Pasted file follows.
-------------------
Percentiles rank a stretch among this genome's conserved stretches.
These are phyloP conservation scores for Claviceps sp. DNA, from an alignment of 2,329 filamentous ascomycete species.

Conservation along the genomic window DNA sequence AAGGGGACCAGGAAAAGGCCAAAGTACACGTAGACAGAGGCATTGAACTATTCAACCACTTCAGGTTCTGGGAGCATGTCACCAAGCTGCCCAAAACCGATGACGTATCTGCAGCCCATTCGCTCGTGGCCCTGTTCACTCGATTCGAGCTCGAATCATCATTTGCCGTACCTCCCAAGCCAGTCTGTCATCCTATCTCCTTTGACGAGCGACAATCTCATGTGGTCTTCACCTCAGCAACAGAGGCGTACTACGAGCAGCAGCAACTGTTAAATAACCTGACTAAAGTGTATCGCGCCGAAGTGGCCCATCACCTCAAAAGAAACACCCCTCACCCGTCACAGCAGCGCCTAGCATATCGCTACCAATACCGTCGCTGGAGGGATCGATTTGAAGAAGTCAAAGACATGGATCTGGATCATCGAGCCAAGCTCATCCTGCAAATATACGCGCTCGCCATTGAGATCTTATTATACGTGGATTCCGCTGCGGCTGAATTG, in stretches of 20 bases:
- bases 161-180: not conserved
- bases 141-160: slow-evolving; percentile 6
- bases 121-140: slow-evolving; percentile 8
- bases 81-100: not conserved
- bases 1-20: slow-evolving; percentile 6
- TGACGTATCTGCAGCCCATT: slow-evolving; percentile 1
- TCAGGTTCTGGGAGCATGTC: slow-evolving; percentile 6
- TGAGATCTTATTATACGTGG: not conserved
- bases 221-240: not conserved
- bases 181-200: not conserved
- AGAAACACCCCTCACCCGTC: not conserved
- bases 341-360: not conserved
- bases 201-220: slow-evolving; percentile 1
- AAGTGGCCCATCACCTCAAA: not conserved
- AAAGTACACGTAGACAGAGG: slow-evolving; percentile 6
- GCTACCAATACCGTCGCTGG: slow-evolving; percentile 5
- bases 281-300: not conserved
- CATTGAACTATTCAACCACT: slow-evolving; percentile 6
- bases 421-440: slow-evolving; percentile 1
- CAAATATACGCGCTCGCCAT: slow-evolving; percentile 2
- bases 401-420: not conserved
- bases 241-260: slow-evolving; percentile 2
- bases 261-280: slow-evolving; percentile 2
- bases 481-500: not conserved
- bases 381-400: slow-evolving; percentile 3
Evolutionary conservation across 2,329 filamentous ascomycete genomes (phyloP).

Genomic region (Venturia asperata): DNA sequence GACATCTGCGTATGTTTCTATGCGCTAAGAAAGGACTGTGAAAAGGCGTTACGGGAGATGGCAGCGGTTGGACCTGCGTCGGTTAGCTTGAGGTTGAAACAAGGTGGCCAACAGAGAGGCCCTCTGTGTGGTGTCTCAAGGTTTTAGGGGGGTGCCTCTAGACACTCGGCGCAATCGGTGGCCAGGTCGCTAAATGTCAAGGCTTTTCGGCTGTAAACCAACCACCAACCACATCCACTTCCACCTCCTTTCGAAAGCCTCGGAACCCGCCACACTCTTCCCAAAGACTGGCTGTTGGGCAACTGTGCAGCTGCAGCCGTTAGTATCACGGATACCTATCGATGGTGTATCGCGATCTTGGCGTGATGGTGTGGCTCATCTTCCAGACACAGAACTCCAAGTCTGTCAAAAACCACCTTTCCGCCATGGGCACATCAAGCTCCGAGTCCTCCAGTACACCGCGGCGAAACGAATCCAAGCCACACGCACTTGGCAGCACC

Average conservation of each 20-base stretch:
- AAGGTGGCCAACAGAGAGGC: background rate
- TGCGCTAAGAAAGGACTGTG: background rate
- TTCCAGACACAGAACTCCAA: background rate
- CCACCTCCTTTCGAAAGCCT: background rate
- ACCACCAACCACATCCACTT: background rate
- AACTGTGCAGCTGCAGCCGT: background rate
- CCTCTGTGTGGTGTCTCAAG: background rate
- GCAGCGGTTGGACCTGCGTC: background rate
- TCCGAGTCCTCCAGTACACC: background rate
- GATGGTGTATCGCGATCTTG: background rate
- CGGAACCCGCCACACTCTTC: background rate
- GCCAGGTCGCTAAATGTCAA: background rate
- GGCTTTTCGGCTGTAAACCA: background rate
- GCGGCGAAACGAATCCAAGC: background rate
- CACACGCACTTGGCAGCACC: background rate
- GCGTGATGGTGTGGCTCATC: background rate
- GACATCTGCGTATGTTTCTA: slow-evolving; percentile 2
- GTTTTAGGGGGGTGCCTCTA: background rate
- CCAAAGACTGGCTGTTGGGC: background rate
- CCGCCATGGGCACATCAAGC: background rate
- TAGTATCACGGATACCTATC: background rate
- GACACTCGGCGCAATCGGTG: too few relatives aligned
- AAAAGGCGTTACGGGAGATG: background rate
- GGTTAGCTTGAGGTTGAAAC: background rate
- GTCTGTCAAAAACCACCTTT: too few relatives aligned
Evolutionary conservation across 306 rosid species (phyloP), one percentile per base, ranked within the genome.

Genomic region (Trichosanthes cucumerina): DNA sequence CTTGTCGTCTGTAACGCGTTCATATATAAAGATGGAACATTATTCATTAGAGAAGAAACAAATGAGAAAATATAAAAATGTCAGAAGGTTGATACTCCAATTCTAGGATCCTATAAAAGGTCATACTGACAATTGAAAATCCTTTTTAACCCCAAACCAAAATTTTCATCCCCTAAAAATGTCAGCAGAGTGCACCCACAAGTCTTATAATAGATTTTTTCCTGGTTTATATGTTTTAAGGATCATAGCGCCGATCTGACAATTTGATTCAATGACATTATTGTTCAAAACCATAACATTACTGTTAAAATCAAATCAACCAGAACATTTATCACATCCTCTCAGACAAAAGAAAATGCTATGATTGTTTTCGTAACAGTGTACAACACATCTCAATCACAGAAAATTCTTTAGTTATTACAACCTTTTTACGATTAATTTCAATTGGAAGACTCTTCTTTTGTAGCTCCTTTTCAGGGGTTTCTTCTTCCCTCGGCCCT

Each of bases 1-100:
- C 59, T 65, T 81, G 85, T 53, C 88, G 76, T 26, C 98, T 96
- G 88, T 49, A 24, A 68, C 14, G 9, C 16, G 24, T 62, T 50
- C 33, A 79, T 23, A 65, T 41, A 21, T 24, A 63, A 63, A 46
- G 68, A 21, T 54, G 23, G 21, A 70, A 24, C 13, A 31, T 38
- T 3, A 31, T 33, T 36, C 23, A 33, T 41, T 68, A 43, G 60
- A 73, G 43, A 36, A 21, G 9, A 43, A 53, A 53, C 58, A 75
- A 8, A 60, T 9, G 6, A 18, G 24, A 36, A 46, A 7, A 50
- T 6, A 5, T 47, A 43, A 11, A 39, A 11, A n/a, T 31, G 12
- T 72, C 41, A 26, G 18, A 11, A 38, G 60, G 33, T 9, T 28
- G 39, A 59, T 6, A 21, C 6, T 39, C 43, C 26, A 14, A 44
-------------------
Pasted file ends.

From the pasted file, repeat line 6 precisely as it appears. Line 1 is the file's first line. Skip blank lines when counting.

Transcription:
- bases 121-140: slow-evolving; percentile 8